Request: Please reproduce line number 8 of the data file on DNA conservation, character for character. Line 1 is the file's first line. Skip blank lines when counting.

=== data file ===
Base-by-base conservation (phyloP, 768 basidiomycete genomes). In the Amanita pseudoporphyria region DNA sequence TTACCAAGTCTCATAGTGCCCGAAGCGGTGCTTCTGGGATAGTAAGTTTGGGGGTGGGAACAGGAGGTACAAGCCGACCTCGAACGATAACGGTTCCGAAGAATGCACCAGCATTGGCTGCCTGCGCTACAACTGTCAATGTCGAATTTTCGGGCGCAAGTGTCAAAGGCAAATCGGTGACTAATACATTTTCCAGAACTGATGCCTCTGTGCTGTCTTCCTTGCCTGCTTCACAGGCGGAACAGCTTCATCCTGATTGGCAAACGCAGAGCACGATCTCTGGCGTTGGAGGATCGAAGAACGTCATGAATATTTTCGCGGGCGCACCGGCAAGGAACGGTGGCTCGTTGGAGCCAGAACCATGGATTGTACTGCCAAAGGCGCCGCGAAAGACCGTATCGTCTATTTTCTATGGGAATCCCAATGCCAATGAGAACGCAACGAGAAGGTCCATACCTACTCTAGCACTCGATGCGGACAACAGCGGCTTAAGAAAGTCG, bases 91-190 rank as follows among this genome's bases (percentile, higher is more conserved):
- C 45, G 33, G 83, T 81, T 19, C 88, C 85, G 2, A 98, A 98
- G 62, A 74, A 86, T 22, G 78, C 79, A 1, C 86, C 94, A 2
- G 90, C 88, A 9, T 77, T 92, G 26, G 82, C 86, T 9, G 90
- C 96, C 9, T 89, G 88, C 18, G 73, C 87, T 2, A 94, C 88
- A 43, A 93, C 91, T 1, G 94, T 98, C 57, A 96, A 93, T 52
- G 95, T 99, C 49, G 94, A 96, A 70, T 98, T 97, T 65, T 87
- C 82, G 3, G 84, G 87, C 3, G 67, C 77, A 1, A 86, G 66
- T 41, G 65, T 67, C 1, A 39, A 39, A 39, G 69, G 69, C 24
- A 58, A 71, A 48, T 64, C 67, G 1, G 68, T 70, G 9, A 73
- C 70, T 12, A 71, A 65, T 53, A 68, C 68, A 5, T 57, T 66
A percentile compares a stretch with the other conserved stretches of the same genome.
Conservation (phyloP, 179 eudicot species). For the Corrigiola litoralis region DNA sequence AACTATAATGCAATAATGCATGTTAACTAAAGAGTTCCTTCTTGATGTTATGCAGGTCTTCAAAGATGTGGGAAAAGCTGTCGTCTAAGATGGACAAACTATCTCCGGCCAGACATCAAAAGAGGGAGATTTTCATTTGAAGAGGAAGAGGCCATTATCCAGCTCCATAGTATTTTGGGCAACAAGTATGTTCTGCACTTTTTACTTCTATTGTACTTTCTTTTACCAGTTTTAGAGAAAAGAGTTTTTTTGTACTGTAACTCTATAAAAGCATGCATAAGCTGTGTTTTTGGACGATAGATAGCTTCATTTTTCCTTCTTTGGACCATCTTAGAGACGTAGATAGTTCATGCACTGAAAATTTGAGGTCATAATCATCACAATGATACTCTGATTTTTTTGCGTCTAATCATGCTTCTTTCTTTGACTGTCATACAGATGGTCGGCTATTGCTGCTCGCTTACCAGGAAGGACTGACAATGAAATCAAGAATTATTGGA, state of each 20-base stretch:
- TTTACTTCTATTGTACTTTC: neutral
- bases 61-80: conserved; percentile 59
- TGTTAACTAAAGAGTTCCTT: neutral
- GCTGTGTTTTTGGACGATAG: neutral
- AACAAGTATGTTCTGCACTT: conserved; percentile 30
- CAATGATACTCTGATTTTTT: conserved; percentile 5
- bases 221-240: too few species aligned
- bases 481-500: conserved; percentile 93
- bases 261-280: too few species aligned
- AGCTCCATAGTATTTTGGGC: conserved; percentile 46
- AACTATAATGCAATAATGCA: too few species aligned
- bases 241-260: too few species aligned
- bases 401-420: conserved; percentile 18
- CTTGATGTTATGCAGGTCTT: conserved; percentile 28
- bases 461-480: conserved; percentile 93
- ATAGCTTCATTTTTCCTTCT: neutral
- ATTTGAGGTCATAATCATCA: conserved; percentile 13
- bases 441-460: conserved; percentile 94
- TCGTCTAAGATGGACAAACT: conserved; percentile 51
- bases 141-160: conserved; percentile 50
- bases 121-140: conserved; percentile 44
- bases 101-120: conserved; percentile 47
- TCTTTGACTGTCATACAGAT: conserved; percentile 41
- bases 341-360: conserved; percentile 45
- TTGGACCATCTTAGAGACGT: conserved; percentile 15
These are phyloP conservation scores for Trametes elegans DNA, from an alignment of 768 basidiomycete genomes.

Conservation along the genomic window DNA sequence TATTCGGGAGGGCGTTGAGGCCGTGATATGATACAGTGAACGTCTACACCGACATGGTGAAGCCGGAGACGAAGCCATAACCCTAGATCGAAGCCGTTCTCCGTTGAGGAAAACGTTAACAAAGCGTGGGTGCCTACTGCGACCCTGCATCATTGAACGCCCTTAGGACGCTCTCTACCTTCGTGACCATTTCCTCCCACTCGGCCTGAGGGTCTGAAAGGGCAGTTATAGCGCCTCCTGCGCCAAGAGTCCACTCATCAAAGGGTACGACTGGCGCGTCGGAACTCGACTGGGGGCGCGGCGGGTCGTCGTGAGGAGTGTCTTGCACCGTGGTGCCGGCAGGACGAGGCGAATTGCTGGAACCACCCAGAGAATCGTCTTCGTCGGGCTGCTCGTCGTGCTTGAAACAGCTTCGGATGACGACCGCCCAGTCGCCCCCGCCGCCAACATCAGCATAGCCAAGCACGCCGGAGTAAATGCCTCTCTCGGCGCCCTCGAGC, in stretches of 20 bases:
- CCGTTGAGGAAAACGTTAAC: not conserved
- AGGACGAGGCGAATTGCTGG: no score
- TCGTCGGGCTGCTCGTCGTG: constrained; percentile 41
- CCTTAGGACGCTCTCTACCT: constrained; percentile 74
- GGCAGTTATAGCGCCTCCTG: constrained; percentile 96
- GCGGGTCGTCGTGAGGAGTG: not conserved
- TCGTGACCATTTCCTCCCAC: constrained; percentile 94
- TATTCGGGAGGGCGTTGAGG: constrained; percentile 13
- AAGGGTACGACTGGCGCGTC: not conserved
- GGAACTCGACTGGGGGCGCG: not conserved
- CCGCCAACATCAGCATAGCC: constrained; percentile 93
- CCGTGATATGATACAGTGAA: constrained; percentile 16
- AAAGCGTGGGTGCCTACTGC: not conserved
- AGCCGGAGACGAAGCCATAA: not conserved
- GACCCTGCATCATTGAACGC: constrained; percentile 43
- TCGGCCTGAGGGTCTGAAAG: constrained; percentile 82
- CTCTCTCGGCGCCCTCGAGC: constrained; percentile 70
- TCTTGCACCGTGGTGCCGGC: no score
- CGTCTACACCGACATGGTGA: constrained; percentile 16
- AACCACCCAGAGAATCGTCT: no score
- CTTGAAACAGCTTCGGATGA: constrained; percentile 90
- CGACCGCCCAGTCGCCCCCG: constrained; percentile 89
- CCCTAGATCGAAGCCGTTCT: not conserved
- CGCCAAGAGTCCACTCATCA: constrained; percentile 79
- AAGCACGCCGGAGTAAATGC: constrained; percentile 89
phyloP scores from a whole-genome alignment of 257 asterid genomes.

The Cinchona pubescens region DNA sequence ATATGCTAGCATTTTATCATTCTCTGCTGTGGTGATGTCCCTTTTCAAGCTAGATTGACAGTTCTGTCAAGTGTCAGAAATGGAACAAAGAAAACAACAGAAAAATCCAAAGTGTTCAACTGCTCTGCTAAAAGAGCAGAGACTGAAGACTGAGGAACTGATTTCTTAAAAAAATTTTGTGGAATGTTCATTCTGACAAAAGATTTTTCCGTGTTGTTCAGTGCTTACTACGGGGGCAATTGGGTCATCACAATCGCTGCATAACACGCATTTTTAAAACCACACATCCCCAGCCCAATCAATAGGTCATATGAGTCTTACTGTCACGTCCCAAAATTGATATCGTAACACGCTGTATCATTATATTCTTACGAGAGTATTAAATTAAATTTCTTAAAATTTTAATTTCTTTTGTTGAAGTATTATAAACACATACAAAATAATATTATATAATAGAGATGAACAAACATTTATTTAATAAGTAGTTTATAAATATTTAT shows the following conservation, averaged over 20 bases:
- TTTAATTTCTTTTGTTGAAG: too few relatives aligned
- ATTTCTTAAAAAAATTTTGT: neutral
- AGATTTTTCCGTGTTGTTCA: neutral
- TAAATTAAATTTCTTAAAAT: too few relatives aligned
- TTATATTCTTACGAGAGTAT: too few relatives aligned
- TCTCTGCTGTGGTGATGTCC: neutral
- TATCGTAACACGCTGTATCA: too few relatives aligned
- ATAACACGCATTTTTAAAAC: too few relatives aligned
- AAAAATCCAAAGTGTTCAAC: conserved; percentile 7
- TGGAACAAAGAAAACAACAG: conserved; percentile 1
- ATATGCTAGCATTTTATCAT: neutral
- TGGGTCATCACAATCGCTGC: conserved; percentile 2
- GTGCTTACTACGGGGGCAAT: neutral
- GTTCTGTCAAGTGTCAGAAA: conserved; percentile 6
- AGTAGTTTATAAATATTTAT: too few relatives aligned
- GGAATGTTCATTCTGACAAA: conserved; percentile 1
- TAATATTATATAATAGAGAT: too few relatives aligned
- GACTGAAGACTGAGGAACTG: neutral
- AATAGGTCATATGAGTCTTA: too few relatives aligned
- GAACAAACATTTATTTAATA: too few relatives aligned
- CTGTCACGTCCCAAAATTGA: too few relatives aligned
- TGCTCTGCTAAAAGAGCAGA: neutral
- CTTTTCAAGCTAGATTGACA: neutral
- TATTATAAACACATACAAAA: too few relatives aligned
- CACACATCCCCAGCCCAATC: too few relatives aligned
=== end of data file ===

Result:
- C 82, G 3, G 84, G 87, C 3, G 67, C 77, A 1, A 86, G 66